<?php perch_content('Intro'); ?>

Sometimes this may not work in the way you want it to, for example when retrofitting an MVC application because all pages worked via a single php file, making all the content confusing and hard to find.  What I found was a really nice way of working around this was to use perch_content_custom() instead.  This allows you to pass in a custom template file full of settings and placeholders, it also allows you to set a page name for the admin UI and pass in variables to use in the template.  Just pop the below code onto your php page, and then create page.html and place inside /perch/templates/content/ and insert the various perch placeholders to use.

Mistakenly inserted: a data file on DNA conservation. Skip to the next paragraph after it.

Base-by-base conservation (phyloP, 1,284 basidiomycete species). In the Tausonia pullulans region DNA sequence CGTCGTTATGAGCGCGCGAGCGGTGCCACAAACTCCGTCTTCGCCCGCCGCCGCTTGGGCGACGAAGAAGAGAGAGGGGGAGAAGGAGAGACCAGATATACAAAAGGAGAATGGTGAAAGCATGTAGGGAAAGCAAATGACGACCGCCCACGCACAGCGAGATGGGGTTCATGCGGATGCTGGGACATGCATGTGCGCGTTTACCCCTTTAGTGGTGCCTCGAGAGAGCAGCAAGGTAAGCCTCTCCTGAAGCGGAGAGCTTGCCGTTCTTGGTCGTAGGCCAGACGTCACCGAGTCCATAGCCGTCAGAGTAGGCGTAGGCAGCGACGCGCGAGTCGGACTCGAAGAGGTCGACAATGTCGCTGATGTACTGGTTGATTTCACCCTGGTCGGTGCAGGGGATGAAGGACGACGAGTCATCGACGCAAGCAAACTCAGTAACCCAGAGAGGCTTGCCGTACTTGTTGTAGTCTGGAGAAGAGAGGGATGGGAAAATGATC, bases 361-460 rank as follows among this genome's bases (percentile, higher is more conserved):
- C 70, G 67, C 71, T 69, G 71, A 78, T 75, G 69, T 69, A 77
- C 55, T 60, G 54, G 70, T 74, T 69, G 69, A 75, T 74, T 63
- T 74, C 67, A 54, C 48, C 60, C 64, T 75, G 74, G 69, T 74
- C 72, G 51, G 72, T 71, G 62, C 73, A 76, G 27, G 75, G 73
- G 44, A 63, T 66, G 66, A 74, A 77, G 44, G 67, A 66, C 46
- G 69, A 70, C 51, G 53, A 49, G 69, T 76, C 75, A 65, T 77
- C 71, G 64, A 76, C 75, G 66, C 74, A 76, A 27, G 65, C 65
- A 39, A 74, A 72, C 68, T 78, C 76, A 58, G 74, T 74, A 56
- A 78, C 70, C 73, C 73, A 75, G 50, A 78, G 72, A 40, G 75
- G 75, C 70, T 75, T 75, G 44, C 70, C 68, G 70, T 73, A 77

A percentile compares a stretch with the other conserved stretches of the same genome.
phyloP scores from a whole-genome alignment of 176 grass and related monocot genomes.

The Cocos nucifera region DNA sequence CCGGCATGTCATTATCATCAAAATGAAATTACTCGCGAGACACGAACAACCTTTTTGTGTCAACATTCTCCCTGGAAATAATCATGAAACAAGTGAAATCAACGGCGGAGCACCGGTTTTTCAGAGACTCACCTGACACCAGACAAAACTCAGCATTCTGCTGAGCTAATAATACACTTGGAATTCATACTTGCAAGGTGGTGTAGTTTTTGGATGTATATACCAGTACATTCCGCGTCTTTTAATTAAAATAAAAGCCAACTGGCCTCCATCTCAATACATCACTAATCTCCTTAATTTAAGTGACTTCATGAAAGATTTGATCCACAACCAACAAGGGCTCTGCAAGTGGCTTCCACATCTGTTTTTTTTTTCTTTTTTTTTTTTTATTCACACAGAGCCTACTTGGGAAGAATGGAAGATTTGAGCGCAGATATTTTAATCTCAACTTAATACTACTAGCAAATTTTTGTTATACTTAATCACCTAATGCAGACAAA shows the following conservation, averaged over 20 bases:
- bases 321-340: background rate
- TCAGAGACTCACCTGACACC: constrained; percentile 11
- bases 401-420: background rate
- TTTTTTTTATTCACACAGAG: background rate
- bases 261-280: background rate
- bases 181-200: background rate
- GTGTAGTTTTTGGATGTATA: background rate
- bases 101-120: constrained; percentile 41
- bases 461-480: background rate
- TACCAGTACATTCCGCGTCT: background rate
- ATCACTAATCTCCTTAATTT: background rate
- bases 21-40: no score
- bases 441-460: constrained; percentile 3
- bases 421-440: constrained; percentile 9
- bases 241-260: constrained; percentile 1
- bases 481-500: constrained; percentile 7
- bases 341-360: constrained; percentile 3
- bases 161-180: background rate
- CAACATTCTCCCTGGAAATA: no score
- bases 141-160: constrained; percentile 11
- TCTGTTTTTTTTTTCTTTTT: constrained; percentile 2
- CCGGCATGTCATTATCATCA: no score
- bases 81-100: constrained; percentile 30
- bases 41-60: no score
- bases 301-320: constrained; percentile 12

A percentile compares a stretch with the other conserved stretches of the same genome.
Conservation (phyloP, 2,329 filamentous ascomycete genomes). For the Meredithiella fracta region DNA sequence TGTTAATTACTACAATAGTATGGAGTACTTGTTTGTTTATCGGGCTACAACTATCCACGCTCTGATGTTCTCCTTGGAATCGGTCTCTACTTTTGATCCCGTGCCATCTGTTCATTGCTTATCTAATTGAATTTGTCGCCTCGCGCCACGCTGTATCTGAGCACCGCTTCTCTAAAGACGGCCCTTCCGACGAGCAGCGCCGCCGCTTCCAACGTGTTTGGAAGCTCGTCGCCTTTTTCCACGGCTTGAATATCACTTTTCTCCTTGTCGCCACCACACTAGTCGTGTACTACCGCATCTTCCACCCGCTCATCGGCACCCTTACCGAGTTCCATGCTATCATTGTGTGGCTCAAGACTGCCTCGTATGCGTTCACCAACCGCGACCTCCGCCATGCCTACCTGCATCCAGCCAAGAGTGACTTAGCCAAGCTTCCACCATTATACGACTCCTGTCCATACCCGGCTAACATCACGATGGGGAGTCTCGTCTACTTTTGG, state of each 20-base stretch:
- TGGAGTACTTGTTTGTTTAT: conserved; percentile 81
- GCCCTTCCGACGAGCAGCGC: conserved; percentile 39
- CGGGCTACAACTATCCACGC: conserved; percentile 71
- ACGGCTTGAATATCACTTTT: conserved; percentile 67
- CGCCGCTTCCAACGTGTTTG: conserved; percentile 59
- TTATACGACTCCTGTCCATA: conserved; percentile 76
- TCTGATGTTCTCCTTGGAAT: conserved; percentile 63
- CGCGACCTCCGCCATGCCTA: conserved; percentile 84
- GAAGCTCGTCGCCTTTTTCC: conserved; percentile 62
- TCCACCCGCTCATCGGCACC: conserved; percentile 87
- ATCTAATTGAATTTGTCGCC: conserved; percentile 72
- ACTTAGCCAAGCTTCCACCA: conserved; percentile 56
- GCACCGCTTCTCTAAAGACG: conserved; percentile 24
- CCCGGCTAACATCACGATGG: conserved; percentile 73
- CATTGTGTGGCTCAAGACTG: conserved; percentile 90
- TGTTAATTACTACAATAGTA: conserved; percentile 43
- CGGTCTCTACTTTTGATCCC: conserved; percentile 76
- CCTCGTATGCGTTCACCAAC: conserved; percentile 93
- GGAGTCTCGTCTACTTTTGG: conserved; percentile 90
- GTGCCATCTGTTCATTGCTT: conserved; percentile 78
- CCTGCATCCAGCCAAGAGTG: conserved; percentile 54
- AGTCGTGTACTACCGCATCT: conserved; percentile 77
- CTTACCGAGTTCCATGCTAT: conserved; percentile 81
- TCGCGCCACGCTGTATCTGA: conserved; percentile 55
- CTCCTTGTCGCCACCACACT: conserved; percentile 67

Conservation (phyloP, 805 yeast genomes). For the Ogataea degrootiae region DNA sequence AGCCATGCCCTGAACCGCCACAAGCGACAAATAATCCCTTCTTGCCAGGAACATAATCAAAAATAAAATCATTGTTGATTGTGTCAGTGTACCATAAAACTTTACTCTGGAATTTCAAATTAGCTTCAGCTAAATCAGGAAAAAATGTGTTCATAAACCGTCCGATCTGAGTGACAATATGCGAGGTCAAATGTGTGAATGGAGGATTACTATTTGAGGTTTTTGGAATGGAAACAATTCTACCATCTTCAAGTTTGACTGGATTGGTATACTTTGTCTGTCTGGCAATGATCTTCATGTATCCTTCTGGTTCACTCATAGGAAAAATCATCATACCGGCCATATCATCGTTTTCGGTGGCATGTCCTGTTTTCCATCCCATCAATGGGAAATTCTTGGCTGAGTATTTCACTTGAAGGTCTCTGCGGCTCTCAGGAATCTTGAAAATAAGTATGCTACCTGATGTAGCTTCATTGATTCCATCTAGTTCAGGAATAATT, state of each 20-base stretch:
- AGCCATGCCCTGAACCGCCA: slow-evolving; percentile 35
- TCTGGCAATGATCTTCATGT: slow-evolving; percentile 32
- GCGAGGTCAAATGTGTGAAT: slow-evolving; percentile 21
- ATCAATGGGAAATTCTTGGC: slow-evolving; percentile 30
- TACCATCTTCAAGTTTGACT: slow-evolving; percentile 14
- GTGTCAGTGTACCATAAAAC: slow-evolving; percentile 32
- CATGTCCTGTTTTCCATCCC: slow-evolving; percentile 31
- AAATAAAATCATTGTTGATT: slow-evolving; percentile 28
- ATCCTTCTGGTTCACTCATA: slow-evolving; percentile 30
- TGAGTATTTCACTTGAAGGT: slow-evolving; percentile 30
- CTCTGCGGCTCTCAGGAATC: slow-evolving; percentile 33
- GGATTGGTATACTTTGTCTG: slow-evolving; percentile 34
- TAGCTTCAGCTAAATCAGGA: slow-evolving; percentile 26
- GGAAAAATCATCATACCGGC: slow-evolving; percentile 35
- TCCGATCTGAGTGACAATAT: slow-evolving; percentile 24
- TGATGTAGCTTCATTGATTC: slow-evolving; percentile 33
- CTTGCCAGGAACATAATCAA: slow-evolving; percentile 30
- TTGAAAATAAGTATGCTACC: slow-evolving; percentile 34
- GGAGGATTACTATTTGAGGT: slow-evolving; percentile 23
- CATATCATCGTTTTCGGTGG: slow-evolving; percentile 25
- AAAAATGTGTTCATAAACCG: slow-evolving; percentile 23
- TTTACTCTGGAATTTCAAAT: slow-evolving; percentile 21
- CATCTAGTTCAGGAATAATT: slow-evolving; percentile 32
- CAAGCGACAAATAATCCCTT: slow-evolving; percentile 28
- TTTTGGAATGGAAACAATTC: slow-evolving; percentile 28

<?php
    PerchSystem::set_vars(array(
      'postcode' => trim($postcode),
    ));
    perch_content_custom('Registration (Fareshare) Step2', array(
      'page' => 'This is page1',
      'template' => 'page1.html',
    ));
    ?>

In my experience, there are some key things to know about the placeholders.  First, at their most basic, they are just a type and an id

<perch:content type="text" id="some-content" />

But if you want to use the vars you passed in, just replace the id with the array name.  You will also want to change the type to hidden

<perch:content type="hidden" id="sdata" />

One other useful thing, especially if you are planning with a pre-existing app is that you may want to pass html in as one of the vars.  If you do this, simple set encode to false, otherwise it will render the HTML as text

<perch:content type="hidden" id="sdata" encode="false" />

 

Extending Perch